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Agricultural

24 June, 2022

Navy officers in Balladoran

Navy personnel graced a property in Balladoran, while they participated in their well-being adventure training activity last month.

By Emily Middleton

Nineteen personnel from FSU SE-K and the Navy Gap Year program attended the weeklong program, which included hikes in the Warrumbungle National Park, team collaboration activities, and various other adventures. The visit aimed to provide the navy with an outlet of physical activities and community engagement opportunities, as part of their mental health action plan.

“The experiences for the troops were invaluable and was approached with enthusiasm and gusto,” said petty officer McGovern.

“The colder weather just added to the fun, and I believe by the last day they were starting to understand that life in the country still runs on the clock. i.e. if we say 0700 we mean 0700.”

On day three of the trip, all participants visited Dan O’Conner and Tracee Smith’s farm, ‘Frankland’, in Balladoran. Some team members were taken by Mr O’Conner to the outer areas of the farm to chop down small trees growing through fences, while others were taken to remove damaged and old fencing with farm machinery.

“The farm was a very good experience especially for me as I have never worked on a farm before and getting the chance to do things that I thought I would never do, like driving a truck and getting taught how to drive and control a tractor, driving the buggy,” said seaman Nicola Beeston-Walshe.

Participants were taught how to use chainsaws and fencing tools, and some were taught how to drive John Deer tractors and quadbikes.

“Getting to know Dan and Tracee and hear their stories about working on the land and showing us around their farm was awesome,” said leading seaman Michael Miles.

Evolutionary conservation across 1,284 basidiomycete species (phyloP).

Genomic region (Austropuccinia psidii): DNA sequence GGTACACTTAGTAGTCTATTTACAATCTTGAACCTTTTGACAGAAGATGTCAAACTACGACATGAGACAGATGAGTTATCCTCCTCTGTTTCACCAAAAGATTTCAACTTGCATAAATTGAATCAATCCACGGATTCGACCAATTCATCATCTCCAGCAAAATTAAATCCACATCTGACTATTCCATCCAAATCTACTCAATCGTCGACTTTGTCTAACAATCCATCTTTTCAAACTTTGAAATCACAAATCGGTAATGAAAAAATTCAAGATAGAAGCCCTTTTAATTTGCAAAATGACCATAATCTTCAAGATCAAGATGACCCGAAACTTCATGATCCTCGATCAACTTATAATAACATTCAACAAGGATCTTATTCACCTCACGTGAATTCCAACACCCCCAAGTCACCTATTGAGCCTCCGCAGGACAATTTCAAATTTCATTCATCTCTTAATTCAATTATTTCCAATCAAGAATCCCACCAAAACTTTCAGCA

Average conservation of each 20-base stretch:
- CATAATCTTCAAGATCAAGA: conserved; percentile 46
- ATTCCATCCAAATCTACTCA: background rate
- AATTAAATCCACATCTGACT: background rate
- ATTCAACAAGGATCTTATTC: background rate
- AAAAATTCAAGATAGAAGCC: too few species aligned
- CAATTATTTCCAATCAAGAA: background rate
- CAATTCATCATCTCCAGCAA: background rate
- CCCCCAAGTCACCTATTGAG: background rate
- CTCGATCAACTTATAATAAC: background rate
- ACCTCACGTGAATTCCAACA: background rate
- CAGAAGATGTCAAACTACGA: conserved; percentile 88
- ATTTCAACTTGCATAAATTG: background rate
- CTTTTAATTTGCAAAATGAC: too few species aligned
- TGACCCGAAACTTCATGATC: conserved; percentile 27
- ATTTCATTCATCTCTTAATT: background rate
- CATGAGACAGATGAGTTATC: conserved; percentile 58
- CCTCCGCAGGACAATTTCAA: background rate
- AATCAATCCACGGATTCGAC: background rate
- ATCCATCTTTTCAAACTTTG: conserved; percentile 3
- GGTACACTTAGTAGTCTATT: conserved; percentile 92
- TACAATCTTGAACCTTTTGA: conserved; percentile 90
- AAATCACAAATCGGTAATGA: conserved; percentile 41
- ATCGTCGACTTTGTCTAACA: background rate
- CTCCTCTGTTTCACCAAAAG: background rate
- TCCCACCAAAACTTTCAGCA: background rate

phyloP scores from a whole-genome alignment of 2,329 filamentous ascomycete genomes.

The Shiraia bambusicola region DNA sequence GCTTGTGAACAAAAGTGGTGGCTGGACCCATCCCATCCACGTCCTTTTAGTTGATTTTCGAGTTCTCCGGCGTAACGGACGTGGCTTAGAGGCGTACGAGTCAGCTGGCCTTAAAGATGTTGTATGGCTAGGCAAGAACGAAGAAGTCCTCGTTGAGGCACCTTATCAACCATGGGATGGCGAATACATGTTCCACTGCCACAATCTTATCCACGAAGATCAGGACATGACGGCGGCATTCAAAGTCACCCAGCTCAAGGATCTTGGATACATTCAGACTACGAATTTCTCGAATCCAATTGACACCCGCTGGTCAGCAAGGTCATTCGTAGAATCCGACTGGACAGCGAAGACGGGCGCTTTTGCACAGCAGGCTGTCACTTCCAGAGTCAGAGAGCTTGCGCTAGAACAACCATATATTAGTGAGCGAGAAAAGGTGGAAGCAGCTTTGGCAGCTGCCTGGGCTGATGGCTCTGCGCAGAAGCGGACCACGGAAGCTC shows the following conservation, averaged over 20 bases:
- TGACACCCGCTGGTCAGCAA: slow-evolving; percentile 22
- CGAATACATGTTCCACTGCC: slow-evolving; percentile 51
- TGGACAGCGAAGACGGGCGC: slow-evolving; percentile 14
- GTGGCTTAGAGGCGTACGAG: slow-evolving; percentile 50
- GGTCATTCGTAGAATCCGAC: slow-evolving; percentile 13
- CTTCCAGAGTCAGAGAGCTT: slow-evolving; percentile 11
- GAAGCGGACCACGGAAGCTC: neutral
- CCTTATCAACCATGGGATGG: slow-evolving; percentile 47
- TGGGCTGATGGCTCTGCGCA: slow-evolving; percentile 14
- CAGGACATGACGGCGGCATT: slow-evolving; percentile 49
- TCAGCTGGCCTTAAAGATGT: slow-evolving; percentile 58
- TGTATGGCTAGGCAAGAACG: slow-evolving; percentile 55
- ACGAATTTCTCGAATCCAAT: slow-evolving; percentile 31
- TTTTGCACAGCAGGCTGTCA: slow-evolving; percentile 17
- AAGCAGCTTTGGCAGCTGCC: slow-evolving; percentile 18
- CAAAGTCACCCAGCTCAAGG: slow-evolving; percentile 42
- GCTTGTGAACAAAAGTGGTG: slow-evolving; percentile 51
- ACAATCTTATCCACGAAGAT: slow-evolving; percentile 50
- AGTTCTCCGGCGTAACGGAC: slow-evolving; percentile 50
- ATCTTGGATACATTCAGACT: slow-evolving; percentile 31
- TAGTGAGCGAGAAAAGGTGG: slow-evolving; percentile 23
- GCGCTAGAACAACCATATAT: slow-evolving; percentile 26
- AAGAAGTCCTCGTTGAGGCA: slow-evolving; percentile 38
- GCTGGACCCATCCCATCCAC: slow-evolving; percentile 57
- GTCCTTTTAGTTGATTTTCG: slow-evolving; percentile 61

“To interact with people outside the navy lifestyle was an amazing insight of what life is like, and being appreciative to see how hard they work to make a living and keeping up the high levels of maintenance of the property.”

In the afternoon of the third day, participants were taken to the shearing sheds, where some sailors took part in the shearing.

“Sailors enjoyed the experience of shearing and how strong sheep are when not held properly,” said divisional officer Jim Lawless.

“All sheep were shorn, and the participants returned to the farm to load the wool bales on the truck...however, this did not go as plan as the truck got bogged and a large tractor was required to pull it out.

“Again, this did not work as well, so the sailors tried muscle power which helped and the truck was finally released from the mud.

“Dan was extremely happy with the might and power of the sailors and the tenacity to get in and have a go.”

Property owner Ms Smith said the visit from the navy was a great day, and everybody enjoyed themselves. This won’t be their last visit though, according to Ms Smith, as the program is set to return in coming years.



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